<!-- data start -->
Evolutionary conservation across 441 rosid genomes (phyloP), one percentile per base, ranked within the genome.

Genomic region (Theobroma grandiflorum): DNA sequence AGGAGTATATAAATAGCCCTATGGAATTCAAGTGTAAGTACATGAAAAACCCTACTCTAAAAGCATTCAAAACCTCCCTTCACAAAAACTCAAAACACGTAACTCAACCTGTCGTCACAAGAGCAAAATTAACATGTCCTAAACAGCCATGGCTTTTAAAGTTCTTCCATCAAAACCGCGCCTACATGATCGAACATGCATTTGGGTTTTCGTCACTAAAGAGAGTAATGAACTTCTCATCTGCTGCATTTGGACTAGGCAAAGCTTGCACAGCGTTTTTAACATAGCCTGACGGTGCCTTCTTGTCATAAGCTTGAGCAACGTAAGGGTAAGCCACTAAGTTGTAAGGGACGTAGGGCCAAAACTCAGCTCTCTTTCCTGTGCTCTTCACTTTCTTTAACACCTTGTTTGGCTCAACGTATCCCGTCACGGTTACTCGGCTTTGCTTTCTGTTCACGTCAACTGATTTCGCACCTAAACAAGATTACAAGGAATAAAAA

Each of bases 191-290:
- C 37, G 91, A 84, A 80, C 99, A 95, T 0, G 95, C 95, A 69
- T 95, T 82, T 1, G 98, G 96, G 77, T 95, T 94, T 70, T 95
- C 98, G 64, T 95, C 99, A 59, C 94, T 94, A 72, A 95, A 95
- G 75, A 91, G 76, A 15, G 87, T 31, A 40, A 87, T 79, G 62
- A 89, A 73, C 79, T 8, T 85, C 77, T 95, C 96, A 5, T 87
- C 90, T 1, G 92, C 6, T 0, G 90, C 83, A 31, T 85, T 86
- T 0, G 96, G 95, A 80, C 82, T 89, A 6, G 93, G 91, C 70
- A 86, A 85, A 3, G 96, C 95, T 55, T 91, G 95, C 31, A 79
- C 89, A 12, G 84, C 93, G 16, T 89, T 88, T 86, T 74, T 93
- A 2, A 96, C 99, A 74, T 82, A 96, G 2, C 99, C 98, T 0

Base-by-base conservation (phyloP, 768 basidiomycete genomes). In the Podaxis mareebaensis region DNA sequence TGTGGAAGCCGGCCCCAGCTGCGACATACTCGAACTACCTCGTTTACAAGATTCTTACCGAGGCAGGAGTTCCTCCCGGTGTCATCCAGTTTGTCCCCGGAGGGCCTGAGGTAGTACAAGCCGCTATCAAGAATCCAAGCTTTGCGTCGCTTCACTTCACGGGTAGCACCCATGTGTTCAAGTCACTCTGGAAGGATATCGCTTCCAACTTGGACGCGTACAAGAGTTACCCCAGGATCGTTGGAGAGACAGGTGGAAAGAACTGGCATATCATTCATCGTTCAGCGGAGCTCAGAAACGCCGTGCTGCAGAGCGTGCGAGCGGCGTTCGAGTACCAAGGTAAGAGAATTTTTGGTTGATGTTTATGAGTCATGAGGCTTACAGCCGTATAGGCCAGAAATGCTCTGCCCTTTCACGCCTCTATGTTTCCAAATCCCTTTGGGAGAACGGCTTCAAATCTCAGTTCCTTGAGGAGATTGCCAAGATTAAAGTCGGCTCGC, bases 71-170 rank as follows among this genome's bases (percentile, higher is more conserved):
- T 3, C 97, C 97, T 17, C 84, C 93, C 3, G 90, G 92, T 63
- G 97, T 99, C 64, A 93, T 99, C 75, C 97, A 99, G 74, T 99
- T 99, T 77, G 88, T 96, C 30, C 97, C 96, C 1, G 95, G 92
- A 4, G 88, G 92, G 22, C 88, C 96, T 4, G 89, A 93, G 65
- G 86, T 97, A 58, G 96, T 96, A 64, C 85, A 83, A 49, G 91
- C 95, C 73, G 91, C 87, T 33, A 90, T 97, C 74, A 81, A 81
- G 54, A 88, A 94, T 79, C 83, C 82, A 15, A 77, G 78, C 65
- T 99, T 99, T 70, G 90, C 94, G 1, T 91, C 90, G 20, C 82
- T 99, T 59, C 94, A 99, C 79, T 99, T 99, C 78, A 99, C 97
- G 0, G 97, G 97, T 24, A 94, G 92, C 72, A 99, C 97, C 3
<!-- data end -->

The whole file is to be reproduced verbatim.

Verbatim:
Evolutionary conservation across 441 rosid genomes (phyloP), one percentile per base, ranked within the genome.

Genomic region (Theobroma grandiflorum): DNA sequence AGGAGTATATAAATAGCCCTATGGAATTCAAGTGTAAGTACATGAAAAACCCTACTCTAAAAGCATTCAAAACCTCCCTTCACAAAAACTCAAAACACGTAACTCAACCTGTCGTCACAAGAGCAAAATTAACATGTCCTAAACAGCCATGGCTTTTAAAGTTCTTCCATCAAAACCGCGCCTACATGATCGAACATGCATTTGGGTTTTCGTCACTAAAGAGAGTAATGAACTTCTCATCTGCTGCATTTGGACTAGGCAAAGCTTGCACAGCGTTTTTAACATAGCCTGACGGTGCCTTCTTGTCATAAGCTTGAGCAACGTAAGGGTAAGCCACTAAGTTGTAAGGGACGTAGGGCCAAAACTCAGCTCTCTTTCCTGTGCTCTTCACTTTCTTTAACACCTTGTTTGGCTCAACGTATCCCGTCACGGTTACTCGGCTTTGCTTTCTGTTCACGTCAACTGATTTCGCACCTAAACAAGATTACAAGGAATAAAAA

Each of bases 191-290:
- C 37, G 91, A 84, A 80, C 99, A 95, T 0, G 95, C 95, A 69
- T 95, T 82, T 1, G 98, G 96, G 77, T 95, T 94, T 70, T 95
- C 98, G 64, T 95, C 99, A 59, C 94, T 94, A 72, A 95, A 95
- G 75, A 91, G 76, A 15, G 87, T 31, A 40, A 87, T 79, G 62
- A 89, A 73, C 79, T 8, T 85, C 77, T 95, C 96, A 5, T 87
- C 90, T 1, G 92, C 6, T 0, G 90, C 83, A 31, T 85, T 86
- T 0, G 96, G 95, A 80, C 82, T 89, A 6, G 93, G 91, C 70
- A 86, A 85, A 3, G 96, C 95, T 55, T 91, G 95, C 31, A 79
- C 89, A 12, G 84, C 93, G 16, T 89, T 88, T 86, T 74, T 93
- A 2, A 96, C 99, A 74, T 82, A 96, G 2, C 99, C 98, T 0

Base-by-base conservation (phyloP, 768 basidiomycete genomes). In the Podaxis mareebaensis region DNA sequence TGTGGAAGCCGGCCCCAGCTGCGACATACTCGAACTACCTCGTTTACAAGATTCTTACCGAGGCAGGAGTTCCTCCCGGTGTCATCCAGTTTGTCCCCGGAGGGCCTGAGGTAGTACAAGCCGCTATCAAGAATCCAAGCTTTGCGTCGCTTCACTTCACGGGTAGCACCCATGTGTTCAAGTCACTCTGGAAGGATATCGCTTCCAACTTGGACGCGTACAAGAGTTACCCCAGGATCGTTGGAGAGACAGGTGGAAAGAACTGGCATATCATTCATCGTTCAGCGGAGCTCAGAAACGCCGTGCTGCAGAGCGTGCGAGCGGCGTTCGAGTACCAAGGTAAGAGAATTTTTGGTTGATGTTTATGAGTCATGAGGCTTACAGCCGTATAGGCCAGAAATGCTCTGCCCTTTCACGCCTCTATGTTTCCAAATCCCTTTGGGAGAACGGCTTCAAATCTCAGTTCCTTGAGGAGATTGCCAAGATTAAAGTCGGCTCGC, bases 71-170 rank as follows among this genome's bases (percentile, higher is more conserved):
- T 3, C 97, C 97, T 17, C 84, C 93, C 3, G 90, G 92, T 63
- G 97, T 99, C 64, A 93, T 99, C 75, C 97, A 99, G 74, T 99
- T 99, T 77, G 88, T 96, C 30, C 97, C 96, C 1, G 95, G 92
- A 4, G 88, G 92, G 22, C 88, C 96, T 4, G 89, A 93, G 65
- G 86, T 97, A 58, G 96, T 96, A 64, C 85, A 83, A 49, G 91
- C 95, C 73, G 91, C 87, T 33, A 90, T 97, C 74, A 81, A 81
- G 54, A 88, A 94, T 79, C 83, C 82, A 15, A 77, G 78, C 65
- T 99, T 99, T 70, G 90, C 94, G 1, T 91, C 90, G 20, C 82
- T 99, T 59, C 94, A 99, C 79, T 99, T 99, C 78, A 99, C 97
- G 0, G 97, G 97, T 24, A 94, G 92, C 72, A 99, C 97, C 3